Voters will head to the polls Thursday to decide who will fill Montana's only U.S. House seat amid uncertainty in Washington over President Donald Trump's agenda and his handling of the country's affairs.

They are choosing between a wealthy GOP businessman who has strongly aligned himself with the president and the NRA, and a touring musician who has focused on health care and the travails of ordinary people as he tries to become the state's first Democratic congressman in two decades.

Republican Greg Gianforte and Democrat Rob Quist both are seeking their first public office. The wild card in the contest is a Libertarian longshot who could siphon votes from the better-financed competitors.

The state has been without a voice in the U.S. House since Ryan Zinke resigned to join Trump's Cabinet as secretary of the Interior Department. Democratic Gov. Steve Bullock said he chose the earliest possible date to hold an election — May 25 — to waste no time in regaining that voice.

The special election has been rife with drama, and the flow of big money portends for a battle at the ballot box. Republican groups poured money into the state to help Gianforte retain the seat for his party as Quist tried to rally progressives trying to push back against last fall's GOP tide in Montana and nationwide.

Both candidates brought in big names to woo voters. Vermont Sen. Bernie Sanders rallied thousands on Quist's behalf during a four-city tour, while Vice President Mike Pence and Donald Trump Jr. made visits to help burnish Gianforte's credentials among the president's devotees.

In a last-minute twist Wednesday, the state's commissioner of political practices said he fielded dozens of calls from residents complaining about robocalls featuring the voices of the president and vice president.

The pre-recorded calls are illegal in Montana, though it isn't clear if local authorities have jurisdiction over a federal election. Helena police, in the state's capital, said they were investigating some of the complaints.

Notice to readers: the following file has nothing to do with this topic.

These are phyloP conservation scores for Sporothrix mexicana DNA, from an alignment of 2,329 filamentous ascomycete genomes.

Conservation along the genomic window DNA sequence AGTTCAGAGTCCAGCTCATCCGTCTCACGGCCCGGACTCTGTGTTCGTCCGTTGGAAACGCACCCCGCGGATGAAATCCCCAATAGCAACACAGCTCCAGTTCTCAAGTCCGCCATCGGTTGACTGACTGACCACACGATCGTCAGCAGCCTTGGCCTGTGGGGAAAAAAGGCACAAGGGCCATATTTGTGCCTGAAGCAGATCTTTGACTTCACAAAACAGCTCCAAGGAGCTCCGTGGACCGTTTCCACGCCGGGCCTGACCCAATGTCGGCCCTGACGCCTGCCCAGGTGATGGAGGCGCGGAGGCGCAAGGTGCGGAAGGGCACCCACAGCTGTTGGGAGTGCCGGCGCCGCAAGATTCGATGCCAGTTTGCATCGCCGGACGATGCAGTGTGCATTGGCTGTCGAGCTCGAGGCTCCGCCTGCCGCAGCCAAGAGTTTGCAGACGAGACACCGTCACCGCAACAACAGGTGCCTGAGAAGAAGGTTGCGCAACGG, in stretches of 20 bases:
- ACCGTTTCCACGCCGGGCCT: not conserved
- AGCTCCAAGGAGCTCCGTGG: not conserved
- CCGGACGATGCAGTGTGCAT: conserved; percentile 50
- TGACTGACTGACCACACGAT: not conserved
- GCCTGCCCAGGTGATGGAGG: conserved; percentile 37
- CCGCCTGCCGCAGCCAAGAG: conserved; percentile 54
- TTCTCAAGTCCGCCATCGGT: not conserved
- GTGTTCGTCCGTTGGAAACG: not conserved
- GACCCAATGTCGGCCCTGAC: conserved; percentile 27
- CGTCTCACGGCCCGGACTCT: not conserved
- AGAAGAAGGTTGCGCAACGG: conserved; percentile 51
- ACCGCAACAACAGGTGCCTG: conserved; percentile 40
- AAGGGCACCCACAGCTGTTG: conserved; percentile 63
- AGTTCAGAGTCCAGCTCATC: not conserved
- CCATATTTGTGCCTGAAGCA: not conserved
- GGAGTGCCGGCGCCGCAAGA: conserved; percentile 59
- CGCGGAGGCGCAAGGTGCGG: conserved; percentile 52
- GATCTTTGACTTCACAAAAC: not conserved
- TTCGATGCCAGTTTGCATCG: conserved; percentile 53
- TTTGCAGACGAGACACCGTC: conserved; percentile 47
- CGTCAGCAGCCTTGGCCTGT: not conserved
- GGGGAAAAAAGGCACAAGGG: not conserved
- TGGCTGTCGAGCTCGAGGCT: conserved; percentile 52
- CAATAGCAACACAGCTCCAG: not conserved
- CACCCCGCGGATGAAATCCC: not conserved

In the last weeks of the 85-day campaign, televisions have exploded with commercials, most of them negative. Campaign spending quickly reached record levels, with Quist and Gianforte raising more than $10 million combined and outside groups dumping more than $7 million into the race, most of it from groups aligned with conservatives.

Colleen Peterson, who described herself as a staunch independent, decried all of the outside money and the national attention the race has attracted.

"It's none of their business. It's our election," Peterson said, as she loaded groceries into her car.

For some, the question leading up to Election Day was not about choosing among the candidates — it was about whether to vote at all. As of Wednesday, more than a third of the state's 700,000 registered voters had cast absentee ballots, according to the secretary of state's office.

The abbreviated campaign period was a blessing to voters like Sarah Power, who said she grew weary of the incessant negativity coming from her television.

"I'm glad it was only for 85 days, because it won't go on forever," Power said. "It's just negative this, negative that. I'm so tired of it."

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